Once seated you'll find that choosing from such a broad variety of dishes at Table is no easy task. Did we want pork cheek or pork belly? Chicken confit or duck confit? Goodness — this only covered two of the eleven menu categories, whimsically divided under headings such as "hoof," "snout" and "roots." Taking a cue from a party of four at the end of our table (see, Vires is onto something), we started with the fried-chicken confit with potato puree, bacon dust and blue-cheese fondue. While I expected a bone-in preparation, these were more like chicken croquettes, pleasantly laced with fresh herbs. The meat was extremely moist and tender, and the breading provided a complementary crunchy texture. The bacon dust pulled everything together under a subtle smoke and paired wonderfully with the earthiness of the blue cheese. My only complaint is that there was not enough blue-cheese fondue to enjoy with every bite.
Always a sucker for the French farmhouse comfort of cassoulet, I was eager to sample Vires' interpretation of the classic meat-and-white-bean casserole. Not surprisingly, her version, an homage to all things pork, delivered a scrumptious stewed cauldron of spice, smoke and tang. The braised pork shoulder was intentionally crispy to provide some texture to the firm yet creamy beans, while the sausage's fennel and notable spice permeated the dish's tart tomato undertone. The menu mentioned the addition of bacon to the dish, although there was such a sweetness to it that it seemed more like bacon's un-smoked, pork-cheek cousin guanciale. I was dazzled by this dish in the middle of August but can only imagine how perfect it would be on a drizzly fall day.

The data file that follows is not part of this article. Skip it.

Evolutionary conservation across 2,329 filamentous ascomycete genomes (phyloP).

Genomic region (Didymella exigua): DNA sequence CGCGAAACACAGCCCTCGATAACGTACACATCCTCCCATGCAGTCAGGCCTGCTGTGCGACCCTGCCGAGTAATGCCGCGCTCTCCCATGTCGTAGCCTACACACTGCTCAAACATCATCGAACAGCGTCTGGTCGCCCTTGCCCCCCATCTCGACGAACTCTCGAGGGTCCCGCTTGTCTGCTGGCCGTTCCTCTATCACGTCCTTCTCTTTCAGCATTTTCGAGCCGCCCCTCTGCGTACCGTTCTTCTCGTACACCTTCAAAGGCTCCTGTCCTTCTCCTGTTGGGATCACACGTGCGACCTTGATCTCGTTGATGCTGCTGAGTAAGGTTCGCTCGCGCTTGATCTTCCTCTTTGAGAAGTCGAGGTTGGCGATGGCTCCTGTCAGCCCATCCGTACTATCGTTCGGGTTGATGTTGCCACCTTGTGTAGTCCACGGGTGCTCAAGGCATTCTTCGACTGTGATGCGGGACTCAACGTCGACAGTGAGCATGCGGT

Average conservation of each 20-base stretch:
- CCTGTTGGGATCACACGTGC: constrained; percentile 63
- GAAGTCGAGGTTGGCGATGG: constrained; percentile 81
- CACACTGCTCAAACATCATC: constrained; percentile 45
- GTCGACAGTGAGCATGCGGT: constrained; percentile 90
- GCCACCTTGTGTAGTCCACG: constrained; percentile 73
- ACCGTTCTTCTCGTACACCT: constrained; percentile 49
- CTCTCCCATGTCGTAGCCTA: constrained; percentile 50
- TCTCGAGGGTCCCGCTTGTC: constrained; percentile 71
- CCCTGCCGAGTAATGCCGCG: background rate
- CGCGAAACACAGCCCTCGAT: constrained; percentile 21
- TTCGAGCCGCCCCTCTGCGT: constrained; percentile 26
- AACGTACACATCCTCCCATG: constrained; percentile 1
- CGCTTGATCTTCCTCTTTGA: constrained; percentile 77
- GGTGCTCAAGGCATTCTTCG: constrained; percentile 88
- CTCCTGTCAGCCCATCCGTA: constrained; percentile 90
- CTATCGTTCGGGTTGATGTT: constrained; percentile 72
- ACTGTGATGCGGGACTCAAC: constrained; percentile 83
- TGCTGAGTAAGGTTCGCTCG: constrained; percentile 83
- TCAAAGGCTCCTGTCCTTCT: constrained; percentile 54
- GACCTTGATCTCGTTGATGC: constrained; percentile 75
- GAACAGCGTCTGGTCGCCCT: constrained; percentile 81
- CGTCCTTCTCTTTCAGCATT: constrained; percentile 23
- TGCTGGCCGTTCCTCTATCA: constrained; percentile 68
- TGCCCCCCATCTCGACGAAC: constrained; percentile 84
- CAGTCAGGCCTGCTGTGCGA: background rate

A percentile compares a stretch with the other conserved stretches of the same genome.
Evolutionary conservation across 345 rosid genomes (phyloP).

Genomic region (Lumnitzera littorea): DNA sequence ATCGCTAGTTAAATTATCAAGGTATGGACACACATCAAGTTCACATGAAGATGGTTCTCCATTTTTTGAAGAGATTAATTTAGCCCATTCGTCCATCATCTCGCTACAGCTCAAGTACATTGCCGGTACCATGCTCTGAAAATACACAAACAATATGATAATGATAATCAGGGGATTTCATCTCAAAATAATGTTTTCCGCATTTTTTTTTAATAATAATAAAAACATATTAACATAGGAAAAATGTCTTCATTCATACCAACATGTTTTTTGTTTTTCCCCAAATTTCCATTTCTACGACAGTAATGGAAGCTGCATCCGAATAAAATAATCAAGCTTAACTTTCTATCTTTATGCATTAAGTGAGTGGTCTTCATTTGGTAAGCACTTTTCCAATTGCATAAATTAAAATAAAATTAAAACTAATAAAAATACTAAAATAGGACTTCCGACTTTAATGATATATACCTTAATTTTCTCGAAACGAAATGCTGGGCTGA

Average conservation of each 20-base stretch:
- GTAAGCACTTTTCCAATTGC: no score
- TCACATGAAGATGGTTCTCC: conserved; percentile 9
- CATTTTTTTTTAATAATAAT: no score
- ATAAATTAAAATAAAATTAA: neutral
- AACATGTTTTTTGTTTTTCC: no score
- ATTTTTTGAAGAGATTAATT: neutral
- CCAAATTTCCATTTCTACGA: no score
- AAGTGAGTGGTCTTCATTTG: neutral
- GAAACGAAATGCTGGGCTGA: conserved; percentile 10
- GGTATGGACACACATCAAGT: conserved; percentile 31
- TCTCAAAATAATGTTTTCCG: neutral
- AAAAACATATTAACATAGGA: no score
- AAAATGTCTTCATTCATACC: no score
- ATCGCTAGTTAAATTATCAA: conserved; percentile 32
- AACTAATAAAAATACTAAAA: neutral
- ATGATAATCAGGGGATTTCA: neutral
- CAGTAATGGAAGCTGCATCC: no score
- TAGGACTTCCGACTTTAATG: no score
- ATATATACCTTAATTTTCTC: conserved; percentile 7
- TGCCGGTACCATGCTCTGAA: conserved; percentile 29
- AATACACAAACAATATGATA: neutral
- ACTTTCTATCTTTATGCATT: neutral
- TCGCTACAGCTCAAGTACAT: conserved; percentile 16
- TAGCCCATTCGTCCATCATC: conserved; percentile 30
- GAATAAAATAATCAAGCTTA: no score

Whereas dinner at Table was good, brunch was absolutely stellar. It is possible that this has to do with the fact that I went with a large group this time around. However, I am also convinced that Table's brunch best showcases the restaurant's secret weapon – its pastry prowess. If you are going to eat only one thing at Table, you must go to brunch and order the shortbread biscuits. Be aware, though, that you only get three small (half-dollar size) biscuits to an order, and even the most altruistic diner will be reluctant to share them. These lovely little nuggets are crumbly on the outside, pillowy soft on the inside, and come topped with a subtle dusting of sea-salt flakes. A side of tempered sweet cream butter with shaved vanilla bean balances the savoriness of the biscuits, while the crock of Missouri honey provides an herbal and citrusy sweetness.